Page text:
The whole shell is generally regarded as a cuticular secretion, the cells near the edge of the mantle forming the epicuticula; those of the part a little remote, the prismatic layer; and those of the general surface the nacre. Tullberg appears to take the view that the organic part of the shell is produced by a fibrillation of the cells. F. Muller believes that it increases by intus-susception, and states that in Anodonta the surface of the mantle is separated from the shell over a large space extending from the pallial line and adductor muscles as far as the attachment of the muscles to the ridge bordering the ligament (supra). Judging from analogy it is more reasonable to class the shell as a cuticular formation. This conclusion is borne out by Osborn's experiments on the Oyster. He studied the formation of shell by snipping away portions of the already formed shell, and placing on the exposed surface of the mantle a disc of thin glass such as is used in microscopic work. He found that a gummy film was formed on the surface of the glass by the columnar cells of the mantle, which hardened in forty-eight hours into a tough leathery membrane. Crystals of lime, for the most part scaly, appeared in this membrane, which became stony in six days.

It is probable that the gummy films formed by the mantle-cells are charged with lime carbonate, which eventually crystallises, its crystalline form being modified by the organic matter of the films, as is the case with crystalline products formed in the presence of colloid matter.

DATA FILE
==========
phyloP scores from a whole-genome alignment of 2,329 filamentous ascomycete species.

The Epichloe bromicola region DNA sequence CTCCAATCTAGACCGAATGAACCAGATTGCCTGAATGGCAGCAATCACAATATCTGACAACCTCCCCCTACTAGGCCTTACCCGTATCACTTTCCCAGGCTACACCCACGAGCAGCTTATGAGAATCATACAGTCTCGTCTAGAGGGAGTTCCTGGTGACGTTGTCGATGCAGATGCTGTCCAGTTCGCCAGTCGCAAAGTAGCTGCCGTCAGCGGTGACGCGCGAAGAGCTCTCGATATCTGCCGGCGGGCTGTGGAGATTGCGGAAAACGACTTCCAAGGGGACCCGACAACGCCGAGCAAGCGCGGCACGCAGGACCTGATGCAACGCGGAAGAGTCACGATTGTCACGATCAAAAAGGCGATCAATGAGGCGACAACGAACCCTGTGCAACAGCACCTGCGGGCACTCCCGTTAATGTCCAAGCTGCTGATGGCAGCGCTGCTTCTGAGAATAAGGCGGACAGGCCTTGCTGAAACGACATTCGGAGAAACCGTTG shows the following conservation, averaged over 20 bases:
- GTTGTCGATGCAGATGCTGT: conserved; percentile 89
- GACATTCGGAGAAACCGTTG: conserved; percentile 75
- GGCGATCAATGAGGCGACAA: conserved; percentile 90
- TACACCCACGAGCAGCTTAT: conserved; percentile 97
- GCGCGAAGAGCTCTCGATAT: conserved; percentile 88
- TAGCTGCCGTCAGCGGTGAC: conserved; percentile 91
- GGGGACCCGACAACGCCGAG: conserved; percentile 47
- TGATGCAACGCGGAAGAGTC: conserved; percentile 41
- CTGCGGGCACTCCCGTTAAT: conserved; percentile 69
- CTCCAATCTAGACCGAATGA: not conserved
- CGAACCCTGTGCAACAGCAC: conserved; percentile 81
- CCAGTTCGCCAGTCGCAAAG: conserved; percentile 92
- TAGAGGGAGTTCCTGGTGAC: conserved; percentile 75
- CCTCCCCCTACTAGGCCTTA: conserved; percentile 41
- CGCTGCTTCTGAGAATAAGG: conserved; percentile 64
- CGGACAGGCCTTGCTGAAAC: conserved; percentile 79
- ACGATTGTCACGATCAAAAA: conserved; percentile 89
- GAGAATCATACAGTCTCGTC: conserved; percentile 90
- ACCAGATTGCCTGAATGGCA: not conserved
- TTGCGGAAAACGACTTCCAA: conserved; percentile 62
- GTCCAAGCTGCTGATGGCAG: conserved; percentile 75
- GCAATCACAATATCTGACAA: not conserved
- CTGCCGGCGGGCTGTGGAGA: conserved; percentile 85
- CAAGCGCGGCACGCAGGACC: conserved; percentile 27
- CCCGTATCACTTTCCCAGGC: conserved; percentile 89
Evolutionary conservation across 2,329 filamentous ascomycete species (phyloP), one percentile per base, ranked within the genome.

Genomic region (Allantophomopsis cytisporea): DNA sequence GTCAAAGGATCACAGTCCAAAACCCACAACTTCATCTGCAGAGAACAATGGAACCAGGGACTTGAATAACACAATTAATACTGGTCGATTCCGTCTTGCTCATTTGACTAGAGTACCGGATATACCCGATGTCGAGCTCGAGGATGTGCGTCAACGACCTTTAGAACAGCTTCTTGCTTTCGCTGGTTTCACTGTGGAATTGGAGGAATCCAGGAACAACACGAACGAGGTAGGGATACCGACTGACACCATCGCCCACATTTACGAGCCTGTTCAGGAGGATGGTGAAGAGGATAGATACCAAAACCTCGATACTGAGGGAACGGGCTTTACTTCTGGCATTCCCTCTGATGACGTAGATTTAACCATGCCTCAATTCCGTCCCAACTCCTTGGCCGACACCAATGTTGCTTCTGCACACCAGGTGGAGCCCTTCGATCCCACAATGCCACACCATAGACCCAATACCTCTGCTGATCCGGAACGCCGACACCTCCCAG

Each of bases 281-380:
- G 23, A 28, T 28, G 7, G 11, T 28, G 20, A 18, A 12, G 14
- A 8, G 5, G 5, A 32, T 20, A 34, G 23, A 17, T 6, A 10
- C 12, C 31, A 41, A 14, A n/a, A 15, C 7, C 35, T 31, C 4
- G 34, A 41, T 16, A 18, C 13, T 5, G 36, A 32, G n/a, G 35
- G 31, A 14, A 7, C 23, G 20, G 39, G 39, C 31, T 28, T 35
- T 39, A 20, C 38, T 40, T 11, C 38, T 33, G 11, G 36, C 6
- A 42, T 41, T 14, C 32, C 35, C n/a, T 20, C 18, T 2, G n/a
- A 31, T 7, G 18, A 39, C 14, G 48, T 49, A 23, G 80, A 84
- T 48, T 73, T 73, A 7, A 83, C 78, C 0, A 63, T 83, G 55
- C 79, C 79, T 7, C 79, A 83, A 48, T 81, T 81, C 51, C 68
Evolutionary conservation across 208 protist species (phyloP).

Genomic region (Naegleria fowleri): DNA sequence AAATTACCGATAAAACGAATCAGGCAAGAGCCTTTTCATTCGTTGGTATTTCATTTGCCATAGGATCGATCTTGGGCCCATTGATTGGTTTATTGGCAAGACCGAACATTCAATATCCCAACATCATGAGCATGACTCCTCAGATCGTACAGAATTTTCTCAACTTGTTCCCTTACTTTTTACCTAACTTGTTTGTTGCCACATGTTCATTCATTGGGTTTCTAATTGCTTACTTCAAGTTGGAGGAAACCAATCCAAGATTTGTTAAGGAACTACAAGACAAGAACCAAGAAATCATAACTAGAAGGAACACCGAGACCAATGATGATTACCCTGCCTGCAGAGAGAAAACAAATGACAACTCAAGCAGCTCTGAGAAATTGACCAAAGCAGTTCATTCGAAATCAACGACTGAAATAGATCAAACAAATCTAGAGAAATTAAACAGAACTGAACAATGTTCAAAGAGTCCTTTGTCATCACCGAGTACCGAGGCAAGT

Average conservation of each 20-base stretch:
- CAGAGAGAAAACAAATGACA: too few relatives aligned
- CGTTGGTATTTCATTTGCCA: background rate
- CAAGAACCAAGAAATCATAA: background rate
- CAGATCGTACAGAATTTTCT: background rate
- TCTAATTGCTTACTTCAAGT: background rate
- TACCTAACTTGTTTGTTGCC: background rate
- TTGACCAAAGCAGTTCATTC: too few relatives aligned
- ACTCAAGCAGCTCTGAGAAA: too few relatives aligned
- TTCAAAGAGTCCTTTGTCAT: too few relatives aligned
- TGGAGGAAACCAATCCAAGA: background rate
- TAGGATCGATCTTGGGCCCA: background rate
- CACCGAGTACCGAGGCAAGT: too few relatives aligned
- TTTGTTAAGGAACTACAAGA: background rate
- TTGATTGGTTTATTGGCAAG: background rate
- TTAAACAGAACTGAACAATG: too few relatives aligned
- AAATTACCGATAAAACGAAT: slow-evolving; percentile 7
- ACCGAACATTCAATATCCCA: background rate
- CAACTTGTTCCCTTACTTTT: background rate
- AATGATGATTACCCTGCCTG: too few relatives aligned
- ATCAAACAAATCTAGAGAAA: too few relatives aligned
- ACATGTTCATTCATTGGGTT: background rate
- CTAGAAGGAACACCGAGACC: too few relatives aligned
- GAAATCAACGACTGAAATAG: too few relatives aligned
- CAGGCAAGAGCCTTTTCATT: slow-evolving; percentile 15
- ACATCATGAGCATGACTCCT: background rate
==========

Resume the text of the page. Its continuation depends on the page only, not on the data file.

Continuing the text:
The calcareous substance of the shell is chiefly composed of Calcium carbonate. Traces of Calcium phosphate, silica, alumina are sometimes found. The carbonate of lime is sometimes in the form of Calc-spar, e. g. Ostrea, Pecten, and such shells retain their integrity when fossilised. It is sometimes in the form of Arragonite, in the nacreous layer only, e.g. Pinna, or in the prismatic also, as in a very large number (Sorby). The Arragonite usually dissolves away when the shell is fossilised, and then either the inner layer only or both layers are lost as the case may be, leaving a stony nucleus or cast.

The thickness of the shell does not depend upon the amount of lime in the waters in which the animal dwells, but rather on the workings of its tissues, modified by surrounding influences, whether chemical or non-chemical. This may be readily seen by a comparison of the dense shell of a Pearl Mussel (Unio mar-garitifer), from the mountain-streams of Westmoreland, with the thin shell of Anodonta from Oxford waters so much richer in lime.

Structure of the shell. Ehrenbaum, Z. W. Z. xli. 1884; F. Muller, Z. A. viii. 1885; in Anodonta, F. Muller in Schneider's Zoologische Beitrage, Breslau, i. pt. 3, 1885; cf. Bronn, Klass. und Ordnungen des Thierreichs, iii. 1, p. 330: and Sorby, Presidential Address, Geological Society's Journal, xxxv. 1879; of Cyclas cornea, Leydig, Archiv f. Anat. und Physiol. 1855, and F. Muller, op. cit. supra.

Hinge teeth. Neumayr, SB. Akad. Wien. lxxxviii. Abth. i. 1883.

Formation of shell in Oyster. Osborn, Biological Studies from the Laboratory of Johns Hopkins University, ii. 1882; cf. on Embryo Oyster, Ryder in Bull. U. S. Fish Commission, ii. 1883. p. 383.

On 'Molecular Coalescence' and on the effect of Colloids upon the form of Inorganic Matter, Ord, Q. J. M. xii. 1872, and St. Thomas's Hospital Reports (N. S.), ii. 1871.

Formation of Pearls.Pagenstecher, Z. W. Z. ix. 1858, von Hessling, Die Perlmuscheln und ihre Perlen, Leipzig 1859, and in Z. W. Z. ix. 1858, p. 453.

Composition of shell in relation to lime in water, etc. Voit, Z. W. Z. x. 1859-60. Vegetable parasites in shell, etc. Kolliker, Z. W. Z. x. 1859-60.